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The Appraisal of Modern Public Records: Introduction

by T. R. Schellenberg

Bulletins of the National Archives
Number 8 (October 1956)


Modern public records are very voluminous. Their growth in volume corresponds closely to the increase in human population since the middle of the 18th century. This population increase has made necessary an expansion of governmental activity, and this expansion has had as one of its concomitants a tremendous increase in record production. As modern technological methods have come to be applied to the production of records, their growth, in the last several decades, has been in a geometric, rather than an arithmetic ratio.

A reduction in the quantity of such public records is essential to both the government and the scholar. A government cannot afford to keep all the records that are produced as a result of its multifarious activities. It cannot provide space to house them nor staff to care for them. The costs of maintaining them are beyond the means of the most opulent nation. Nor are scholars served by maintaining all of them. Scholars cannot find their way through the huge quantities of modern public records. The records must be reduced in quantity to make them useful for scholarly research. "Even the most convinced advocates of conservation in the historical interest," according to a pamphlet issued by the British Public Record Office, "have begun to fear that the historian of the future dealing with our period may be submerged in the flood of written evidences." (Footnote 1). The scholarly interest in records, for that matter, is often in inverse ratio to their quantity: the more records on a subject, the less is the interest.

In the reduction of modern public records great care must be exercised to retain those that have value. In the long run the effectiveness of a record reduction program must be judged according to the correctness of its determinations. In such a program there is no substitute for careful analytical work. Techniques cannot be devised that will reduce the work of deciding upon values to a mechanical operation. Nor is there a cheap and easy way to dispose of records unless it is one of destroying everything that has been created, of literally wiping everything off the board. Such a drastic course would appeal only to the nihilist, who sees no good in social institutions or in the records pertaining to them. The difficulties in appraising recent records are so great that it is small wonder some archivists were at one time inclined to shut their eyes to them and take no action at all. Like Louis XV before the French Revolution, they seemed to feel that "the old regime will last our time, and after us the deluge."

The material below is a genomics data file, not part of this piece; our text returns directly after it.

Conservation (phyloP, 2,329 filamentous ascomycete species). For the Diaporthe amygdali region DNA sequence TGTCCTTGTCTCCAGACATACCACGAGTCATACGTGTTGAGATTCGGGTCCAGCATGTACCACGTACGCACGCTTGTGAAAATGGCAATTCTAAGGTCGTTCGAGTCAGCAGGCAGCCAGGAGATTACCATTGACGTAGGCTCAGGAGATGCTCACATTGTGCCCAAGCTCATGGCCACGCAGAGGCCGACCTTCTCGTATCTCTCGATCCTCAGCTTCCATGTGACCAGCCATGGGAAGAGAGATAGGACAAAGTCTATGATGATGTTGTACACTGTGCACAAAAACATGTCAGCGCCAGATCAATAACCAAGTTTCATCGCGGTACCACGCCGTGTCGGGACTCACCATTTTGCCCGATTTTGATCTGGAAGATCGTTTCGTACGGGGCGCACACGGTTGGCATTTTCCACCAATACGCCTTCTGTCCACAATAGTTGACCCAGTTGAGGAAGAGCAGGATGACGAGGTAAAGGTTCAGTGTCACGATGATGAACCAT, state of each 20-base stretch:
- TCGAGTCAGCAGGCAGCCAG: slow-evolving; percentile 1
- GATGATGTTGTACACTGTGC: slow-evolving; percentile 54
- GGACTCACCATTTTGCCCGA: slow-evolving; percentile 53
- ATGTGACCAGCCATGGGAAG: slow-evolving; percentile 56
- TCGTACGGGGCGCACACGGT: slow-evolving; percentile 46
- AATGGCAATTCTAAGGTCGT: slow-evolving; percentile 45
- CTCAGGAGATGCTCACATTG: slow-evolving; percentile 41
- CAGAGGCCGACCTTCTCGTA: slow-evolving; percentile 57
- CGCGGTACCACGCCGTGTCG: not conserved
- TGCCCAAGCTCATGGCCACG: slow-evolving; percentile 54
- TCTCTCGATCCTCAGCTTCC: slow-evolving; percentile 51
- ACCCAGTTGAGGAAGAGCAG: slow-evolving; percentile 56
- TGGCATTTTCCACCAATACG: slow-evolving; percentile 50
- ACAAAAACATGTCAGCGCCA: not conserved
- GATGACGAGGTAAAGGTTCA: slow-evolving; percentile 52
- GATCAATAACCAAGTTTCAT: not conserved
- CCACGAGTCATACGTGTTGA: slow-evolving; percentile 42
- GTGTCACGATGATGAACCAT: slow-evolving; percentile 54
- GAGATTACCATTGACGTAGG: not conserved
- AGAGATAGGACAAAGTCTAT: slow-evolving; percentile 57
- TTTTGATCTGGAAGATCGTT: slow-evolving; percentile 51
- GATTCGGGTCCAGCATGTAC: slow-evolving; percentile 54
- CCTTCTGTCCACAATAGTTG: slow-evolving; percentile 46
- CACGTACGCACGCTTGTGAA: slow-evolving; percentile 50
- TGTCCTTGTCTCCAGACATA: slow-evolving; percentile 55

The values that inhere in modern public records are of two kinds: primary values for the originating agency itself and secondary values for other agencies and private users. Public records are created to accomplish the purposes for which an agency has been created -- administrative, fiscal, legal, and operating. These uses are of course of first importance. But public records are preserved in an archival institution because they have values that will exist long after they cease to be of current use, and because their values will be for others than the current users. It is this lasting, secondary usefulness that will be considered in this bulletin.